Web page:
The Infinite Jukebox: Roger Whittaker’s ‘Durham Town (The Leavin’)’


The posts appearing here under the heading of The Infinite Jukebox have obeyed no order, scheme or structure. After the first three songs, all-time favourites, they’ve been written in fits and starts, sometimes a handful at a time, as memory, inspiration and the discovery of something to say about them has been made. They have been posted in order of writing, nothing else.
Roger Whittaker’s ‘Durham Town (The Leavin’)’ is the 100th post in this series. If there were any order, it would have been the first. Because it was. First, that is.
Everybody has a first single that they bought or, as in my case, their mother bought for them because they didn’t have any money of their own. 6s 8d at Sykes’s Records, Lane End Road, Burnage.
I haven’t always been prepared to admit to that. In fact, most of my life I’ve kept schtum: no self-respecting music-lover wants to make that kind of thing widely known and usually I’ve either kept a decent silence or else pretended my second single, eight months later and much more respectable, being a Northern Soul Club track, was the first one. I didn’t buy it because it was a Northern Soul track, mind you, as you may remember from this.
Roger Whittaker was a South African light entertainer, noted mostly for his whistling before he had a hit with this (the b-side, ‘Storm’, is one of his whistle-jobs). He was an immaculately turned-out, buttoned jacket prematurely middle-aged man with a perfectly groomed beard and a rich, deep voice with clear enunciation: not your average pop star of the months before the Underground started climbing overground, yet not a Tom Jones or an Engelbert. Whittaker lacked passion in his singing. He was almost didactically precise but the words could have been pages from a dictionary for all the feeling he put into them.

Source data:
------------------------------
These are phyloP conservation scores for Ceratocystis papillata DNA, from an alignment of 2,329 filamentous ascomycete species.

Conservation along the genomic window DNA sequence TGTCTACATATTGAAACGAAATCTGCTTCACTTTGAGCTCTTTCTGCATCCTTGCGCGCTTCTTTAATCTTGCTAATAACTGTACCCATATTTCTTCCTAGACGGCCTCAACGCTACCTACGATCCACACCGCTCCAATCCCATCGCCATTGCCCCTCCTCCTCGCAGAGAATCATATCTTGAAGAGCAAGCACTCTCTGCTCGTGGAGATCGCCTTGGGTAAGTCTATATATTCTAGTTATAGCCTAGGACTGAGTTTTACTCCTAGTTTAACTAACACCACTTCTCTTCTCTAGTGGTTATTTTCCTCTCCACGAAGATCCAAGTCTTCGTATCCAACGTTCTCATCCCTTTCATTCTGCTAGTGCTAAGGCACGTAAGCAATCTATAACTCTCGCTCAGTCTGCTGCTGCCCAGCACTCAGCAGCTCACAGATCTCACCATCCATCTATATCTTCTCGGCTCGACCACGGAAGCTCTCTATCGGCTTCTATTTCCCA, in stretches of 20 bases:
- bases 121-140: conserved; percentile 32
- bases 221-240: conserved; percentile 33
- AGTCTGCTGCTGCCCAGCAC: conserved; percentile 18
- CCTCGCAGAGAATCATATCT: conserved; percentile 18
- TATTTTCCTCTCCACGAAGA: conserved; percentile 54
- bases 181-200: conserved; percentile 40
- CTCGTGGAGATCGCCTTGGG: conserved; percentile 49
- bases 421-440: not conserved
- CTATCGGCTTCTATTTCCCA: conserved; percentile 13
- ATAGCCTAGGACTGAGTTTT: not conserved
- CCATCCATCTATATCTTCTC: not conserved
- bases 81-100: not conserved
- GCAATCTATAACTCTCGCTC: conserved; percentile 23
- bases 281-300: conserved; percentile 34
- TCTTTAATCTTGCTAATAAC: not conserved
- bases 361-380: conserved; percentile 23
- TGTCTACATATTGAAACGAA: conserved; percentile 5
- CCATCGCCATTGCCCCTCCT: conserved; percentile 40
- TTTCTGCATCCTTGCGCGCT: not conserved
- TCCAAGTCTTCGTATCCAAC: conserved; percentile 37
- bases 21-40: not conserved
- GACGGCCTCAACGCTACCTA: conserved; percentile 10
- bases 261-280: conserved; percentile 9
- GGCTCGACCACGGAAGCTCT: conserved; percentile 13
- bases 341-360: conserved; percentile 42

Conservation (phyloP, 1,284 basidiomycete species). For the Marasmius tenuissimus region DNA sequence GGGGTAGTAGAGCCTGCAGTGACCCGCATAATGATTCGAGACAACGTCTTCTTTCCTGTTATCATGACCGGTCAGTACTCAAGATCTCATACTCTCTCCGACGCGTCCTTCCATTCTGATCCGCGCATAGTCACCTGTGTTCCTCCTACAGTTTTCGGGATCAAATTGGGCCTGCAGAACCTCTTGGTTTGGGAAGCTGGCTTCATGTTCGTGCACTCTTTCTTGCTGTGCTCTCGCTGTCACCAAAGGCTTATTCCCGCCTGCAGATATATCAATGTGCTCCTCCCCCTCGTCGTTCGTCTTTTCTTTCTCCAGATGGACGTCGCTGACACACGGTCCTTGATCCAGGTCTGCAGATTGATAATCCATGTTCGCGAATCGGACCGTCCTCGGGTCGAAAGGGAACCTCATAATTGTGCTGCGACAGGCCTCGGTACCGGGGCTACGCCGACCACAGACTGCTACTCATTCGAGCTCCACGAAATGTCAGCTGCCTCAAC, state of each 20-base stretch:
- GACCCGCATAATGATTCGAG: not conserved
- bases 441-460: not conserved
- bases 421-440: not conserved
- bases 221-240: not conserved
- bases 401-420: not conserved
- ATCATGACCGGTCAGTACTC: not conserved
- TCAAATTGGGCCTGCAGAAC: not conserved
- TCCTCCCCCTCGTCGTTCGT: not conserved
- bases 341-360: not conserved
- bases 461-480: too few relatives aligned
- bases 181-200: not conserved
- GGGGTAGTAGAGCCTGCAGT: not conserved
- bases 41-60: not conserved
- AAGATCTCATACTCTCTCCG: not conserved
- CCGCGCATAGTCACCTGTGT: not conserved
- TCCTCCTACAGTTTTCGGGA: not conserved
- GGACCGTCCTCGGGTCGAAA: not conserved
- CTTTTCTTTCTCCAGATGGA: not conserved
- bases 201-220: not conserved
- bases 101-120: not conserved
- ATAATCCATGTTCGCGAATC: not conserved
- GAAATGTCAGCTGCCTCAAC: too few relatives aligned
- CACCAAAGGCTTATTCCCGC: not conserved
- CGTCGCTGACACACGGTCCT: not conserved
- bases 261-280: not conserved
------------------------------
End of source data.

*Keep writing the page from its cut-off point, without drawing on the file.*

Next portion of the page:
‘Durham Town’ entered the Top Thirty at no 28 on 22 November 1969 and peaked at no. 12 a couple of weeks into January 1970. It was a bloodless song, light enough for a kid in a family who hated pop, who was only slowly progressing from the kiddies’ songs on Junior Choice though I’m not making excuses for myself. Sometimes I can’t understand what on earth made it appeal to me, and at others I hear clearly the things the song wants to express, in the chorus, the words and tune that Whittaker can’t entirely flatten.
Because Whittaker has lived his whole life in Durham Town, watching people and things go, leaving him behind, and now it’s his turn. He has to leave, shedding everything he’s known, that he’s buried himself within. He’s not leaving a town, he’s leaving his cocoon, going away from home and comfort into the unknown and unknowable.
And if that isn’t a description of growing up, what is?
Besides, in a world where songs were about San Francisco and Tulsa, there was a lot to be said for a song about somewhere in England, somewhere I might conceivably go (which I did, but not until 22 years later).
Amusingly, I still have vivid memories of the song featuring in Junior Points of View, a five minutes BBC letters page of the air, in which an indignant Durham youngster took ‘Durham Town’ to task for its many geographical errors, like the fact Durham was a City, not a Town, and how Whittaker couldn’t possibly have sat on the banks of the River Tyne when the river running through Durham is the Wear. Such things matter up there.
But ‘Durham Town (The Leavin’)’ has a place in this list for what it was: the first. And if the first is last, last in this first century of songs and to now be compiled in book form, it still has that place. They can’t all be supercool, but they can never denied the place in your memory.

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